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Hauffe H.C.,University of York | Hauffe H.C.,Center for Research and Innovation | Gimenez M.D.,University of York | Garagna S.,University of Pavia | Searle J.B.,University of York
Chromosome Research | Year: 2010

Laboratory house mice (Mus musculus) with the XXY condition can be generated with ease and have been used as a biomedical model. However, although the XXY constitution has been described in humans and many domestic and wild mammal species, and a very large number of wild house mice have been karyotyped previously, no wild individuals of M. musculus with an XXY karyotype have ever been reported. Therefore, it is rather extraordinary that two wild XXY house mice were caught by us on two different farms in northern Italy in 2008. Except for the extra X chromosome, one male had a standard karyotype (2n=40) and the other, the karyotype of the Cremona metacentric population (2n=22). In this paper, the phenotype of these two individuals is described. Observations for both of these wild males agree with those of laboratory XXY mice, i.e., they had a normal body mass and appearance, but significantly smaller testes than normal, and no visible germ cells. The incidence of the XXY chromosome anomaly in wild mice (two among 5,123 wild mice surveyed by us and our colleagues, i.e., approximately 0.08% among wild-caught males) is intermediate between that found in male laboratory mice (approximately 0.04%) and that found in male humans (0.2%). © 2010 Springer Science+Business Media B.V. Source

Bloemberg T.G.,Radboud University Nijmegen | Gerretzen J.,Radboud University Nijmegen | Lunshof A.,Radboud University Nijmegen | Wehrens R.,Center for Research and Innovation | Buydens L.M.C.,Radboud University Nijmegen
Analytica Chimica Acta | Year: 2013

Warping methods are an important class of methods that can correct for misalignments in (a.o.) chemical measurements. Their use in preprocessing of chromatographic, spectroscopic and spectrometric data has grown rapidly over the last decade. This tutorial review aims to give a critical introduction to the most important warping methods, the place of warping in preprocessing and current views on the related matters of reference selection, optimization, and evaluation. Some pitfalls in warping, notably for liquid chromatography-mass spectrometry (LC-MS) data and similar, will be discussed. Examples will be given of the application of a number of freely available warping methods to a nuclear magnetic resonance (NMR) spectroscopic dataset and a chromatographic dataset. As part of the Supporting Information, we provide a number of programming scripts in Matlab and R, allowing the reader to work the extended examples in detail and to reproduce the figures in this paper. © 2013 Elsevier B.V. Source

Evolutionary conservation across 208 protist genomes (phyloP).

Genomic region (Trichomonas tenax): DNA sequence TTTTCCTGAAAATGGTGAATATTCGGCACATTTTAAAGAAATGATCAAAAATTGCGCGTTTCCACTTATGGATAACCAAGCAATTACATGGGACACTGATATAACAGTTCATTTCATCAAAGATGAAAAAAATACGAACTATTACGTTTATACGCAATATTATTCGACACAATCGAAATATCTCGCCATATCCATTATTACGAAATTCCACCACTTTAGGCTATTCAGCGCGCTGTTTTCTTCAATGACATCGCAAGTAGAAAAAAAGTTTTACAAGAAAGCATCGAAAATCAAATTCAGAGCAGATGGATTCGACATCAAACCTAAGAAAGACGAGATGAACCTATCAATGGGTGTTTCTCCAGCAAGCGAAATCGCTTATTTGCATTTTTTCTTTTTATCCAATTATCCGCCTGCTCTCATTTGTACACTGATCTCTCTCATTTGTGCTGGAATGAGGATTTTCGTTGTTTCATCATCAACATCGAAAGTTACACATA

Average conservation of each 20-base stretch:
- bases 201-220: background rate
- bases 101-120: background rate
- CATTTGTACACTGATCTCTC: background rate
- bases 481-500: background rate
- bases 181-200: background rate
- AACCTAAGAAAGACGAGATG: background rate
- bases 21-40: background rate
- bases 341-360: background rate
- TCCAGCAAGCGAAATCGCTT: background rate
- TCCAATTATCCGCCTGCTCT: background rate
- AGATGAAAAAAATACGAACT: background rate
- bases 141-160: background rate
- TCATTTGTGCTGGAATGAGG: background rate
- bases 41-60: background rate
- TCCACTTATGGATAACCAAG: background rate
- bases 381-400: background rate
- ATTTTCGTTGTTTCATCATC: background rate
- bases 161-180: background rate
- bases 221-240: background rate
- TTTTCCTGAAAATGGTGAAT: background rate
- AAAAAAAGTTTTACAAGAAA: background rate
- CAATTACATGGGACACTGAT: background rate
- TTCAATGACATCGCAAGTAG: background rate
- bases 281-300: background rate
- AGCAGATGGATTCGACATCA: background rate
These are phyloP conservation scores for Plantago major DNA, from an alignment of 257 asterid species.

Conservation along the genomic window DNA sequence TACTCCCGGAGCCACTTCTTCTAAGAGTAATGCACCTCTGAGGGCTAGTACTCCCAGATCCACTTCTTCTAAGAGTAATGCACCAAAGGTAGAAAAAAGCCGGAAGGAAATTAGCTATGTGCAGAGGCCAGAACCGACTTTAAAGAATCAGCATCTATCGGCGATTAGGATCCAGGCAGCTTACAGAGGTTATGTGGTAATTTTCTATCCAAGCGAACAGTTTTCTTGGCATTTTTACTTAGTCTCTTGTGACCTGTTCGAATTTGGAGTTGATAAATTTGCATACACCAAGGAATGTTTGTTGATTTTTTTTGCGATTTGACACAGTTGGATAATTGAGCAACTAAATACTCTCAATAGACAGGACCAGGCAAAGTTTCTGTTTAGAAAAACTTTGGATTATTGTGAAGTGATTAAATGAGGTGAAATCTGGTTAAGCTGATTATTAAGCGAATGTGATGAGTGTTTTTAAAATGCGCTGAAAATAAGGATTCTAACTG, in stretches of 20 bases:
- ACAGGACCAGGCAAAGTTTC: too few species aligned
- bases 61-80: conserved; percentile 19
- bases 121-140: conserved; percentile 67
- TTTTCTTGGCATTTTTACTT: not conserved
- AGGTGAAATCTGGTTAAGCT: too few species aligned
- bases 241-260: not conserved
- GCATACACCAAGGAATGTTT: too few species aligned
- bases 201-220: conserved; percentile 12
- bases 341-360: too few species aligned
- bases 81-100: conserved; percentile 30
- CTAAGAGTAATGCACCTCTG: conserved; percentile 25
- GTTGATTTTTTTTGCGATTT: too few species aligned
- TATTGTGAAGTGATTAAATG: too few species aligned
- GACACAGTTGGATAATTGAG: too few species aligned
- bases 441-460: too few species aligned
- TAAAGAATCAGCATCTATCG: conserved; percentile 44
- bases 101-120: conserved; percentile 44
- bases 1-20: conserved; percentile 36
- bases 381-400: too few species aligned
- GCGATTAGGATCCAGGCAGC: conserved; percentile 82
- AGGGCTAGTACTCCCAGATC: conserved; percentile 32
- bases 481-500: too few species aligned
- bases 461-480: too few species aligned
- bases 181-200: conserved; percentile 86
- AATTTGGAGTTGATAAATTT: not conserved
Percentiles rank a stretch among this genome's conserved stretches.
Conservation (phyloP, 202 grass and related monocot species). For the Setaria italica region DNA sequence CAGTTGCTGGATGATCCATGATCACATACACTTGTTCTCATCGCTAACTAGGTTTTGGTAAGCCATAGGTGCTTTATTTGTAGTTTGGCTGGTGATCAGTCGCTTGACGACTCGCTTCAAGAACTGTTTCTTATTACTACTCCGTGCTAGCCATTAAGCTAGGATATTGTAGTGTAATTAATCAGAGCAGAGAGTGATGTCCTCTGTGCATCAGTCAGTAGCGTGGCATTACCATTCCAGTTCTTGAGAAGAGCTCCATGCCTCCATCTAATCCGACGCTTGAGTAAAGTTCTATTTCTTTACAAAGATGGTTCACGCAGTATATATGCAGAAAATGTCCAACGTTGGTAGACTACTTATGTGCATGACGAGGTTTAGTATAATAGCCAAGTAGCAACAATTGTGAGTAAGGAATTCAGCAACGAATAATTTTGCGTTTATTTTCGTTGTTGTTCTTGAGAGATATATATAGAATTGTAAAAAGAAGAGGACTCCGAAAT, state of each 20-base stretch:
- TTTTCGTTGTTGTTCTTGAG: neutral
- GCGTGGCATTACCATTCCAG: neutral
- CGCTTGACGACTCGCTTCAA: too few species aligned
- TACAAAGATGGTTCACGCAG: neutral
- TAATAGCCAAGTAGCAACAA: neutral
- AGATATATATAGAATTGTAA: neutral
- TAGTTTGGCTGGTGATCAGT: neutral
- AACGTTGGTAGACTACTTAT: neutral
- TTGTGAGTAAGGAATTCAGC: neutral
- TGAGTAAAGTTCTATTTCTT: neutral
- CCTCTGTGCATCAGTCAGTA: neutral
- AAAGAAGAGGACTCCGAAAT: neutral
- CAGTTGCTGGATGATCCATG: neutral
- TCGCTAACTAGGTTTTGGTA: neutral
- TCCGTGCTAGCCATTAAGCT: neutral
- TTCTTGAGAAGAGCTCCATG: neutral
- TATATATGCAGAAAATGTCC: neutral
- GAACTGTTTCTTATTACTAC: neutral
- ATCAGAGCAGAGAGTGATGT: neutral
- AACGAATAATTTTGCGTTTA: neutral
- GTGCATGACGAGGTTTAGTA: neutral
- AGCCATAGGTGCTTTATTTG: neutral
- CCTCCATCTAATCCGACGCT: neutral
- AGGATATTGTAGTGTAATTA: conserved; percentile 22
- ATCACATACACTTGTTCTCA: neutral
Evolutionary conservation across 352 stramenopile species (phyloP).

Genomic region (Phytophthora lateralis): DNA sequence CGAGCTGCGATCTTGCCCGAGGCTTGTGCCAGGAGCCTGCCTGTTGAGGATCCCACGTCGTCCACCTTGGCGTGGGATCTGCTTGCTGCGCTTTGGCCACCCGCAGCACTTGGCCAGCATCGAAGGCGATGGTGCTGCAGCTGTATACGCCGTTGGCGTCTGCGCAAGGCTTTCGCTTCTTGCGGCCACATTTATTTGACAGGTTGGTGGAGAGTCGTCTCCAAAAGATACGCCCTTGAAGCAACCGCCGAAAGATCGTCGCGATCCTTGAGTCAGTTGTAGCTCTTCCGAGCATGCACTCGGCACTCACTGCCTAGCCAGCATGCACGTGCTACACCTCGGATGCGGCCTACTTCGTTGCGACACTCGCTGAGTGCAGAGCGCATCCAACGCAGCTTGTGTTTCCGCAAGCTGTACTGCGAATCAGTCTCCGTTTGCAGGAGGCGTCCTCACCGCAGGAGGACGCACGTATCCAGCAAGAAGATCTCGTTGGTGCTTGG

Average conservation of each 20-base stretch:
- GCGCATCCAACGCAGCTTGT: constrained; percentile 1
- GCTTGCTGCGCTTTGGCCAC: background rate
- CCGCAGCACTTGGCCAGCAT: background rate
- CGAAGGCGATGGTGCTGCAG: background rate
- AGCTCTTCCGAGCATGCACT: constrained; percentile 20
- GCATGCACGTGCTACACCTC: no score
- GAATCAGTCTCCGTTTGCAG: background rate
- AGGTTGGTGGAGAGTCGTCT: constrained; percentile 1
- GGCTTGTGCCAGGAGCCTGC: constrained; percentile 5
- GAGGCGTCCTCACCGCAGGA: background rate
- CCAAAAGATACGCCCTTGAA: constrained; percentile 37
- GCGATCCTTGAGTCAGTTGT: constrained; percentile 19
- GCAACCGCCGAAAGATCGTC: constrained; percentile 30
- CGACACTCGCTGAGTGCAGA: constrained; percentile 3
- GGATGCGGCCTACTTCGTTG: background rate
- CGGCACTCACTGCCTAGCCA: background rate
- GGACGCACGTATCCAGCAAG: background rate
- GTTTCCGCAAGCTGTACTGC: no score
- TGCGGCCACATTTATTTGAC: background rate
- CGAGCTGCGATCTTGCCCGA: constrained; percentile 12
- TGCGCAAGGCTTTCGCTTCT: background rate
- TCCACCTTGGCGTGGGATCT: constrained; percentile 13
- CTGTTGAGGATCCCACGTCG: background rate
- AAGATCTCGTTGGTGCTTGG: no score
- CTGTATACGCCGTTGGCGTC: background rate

Cornetti L.,Center for Research and Innovation | Cornetti L.,University of Ferrara | Menegon M.,Museo di Science | Giovine G.,Stazione Sperimentale Regionale per lo Studio e la Conservazione degli Anfibi in Lombardia | And 2 more authors.
PLoS ONE | Year: 2014

The European common lizard Zootoca vivipara exhibits reproductive bimodality, with populations being either viviparous or oviparous. In the central-eastern Italian Alps oviparous populations (Z. v. carniolica) and viviparous populations (Z. v. vivipara) partly overlap geographically. Studying the evolutionary relationship between these taxa presents an interesting opportunity to gain insight into the evolution of this trait. We aim to: i) test whether Z. v. carniolica, which is endangered, constitutes an ESU (Evolutionary Significant Unity); ii) infer mtDNA divergence time between the Z. v. carniolica clade and all the other Z. vivipara subspecies with the aid of an external calibration point; and iii) describe the phylogeographical and demographic scenarios in the area. To do so we sequenced about 200 individuals for mitochondrial variation; 64 of them were also analysed for three nuclear genes. Furthermore, we analysed the same nuclear markers in 17 individuals from the other oviparous subspecies Z. v. louislantzi and 11 individuals of Z. v. vivipara from widespread geographical origins. The mtDNA and nDNA loci that we examined supported the monophyly of Z. v. carniolica. The mtDNA-based estimate of divergence time between Z. v. carniolica and all the other subspecies indicated a separation at 4.5 Mya (95% CI 6.1-2.6), with about 5% of sequence divergence. Considering that Z. v. carniolica harbours higher genetic diversity, while Z. v. vivipara from central-eastern Alps shows a signature of recent population and spatial expansion, we argue that Z. v. carniolica represents a distinct evolutionary unit, with a presumably long-term evolutionary history of separation. Z. v. carniolica populations, occurring at higher latitudes and altitudes than insofar supposed, live in peat bogs, a seriously threatened habitat: taking into account also its evolutionary distinctness, specific conservation measures should be considered. © 2014 Cornetti et al. Source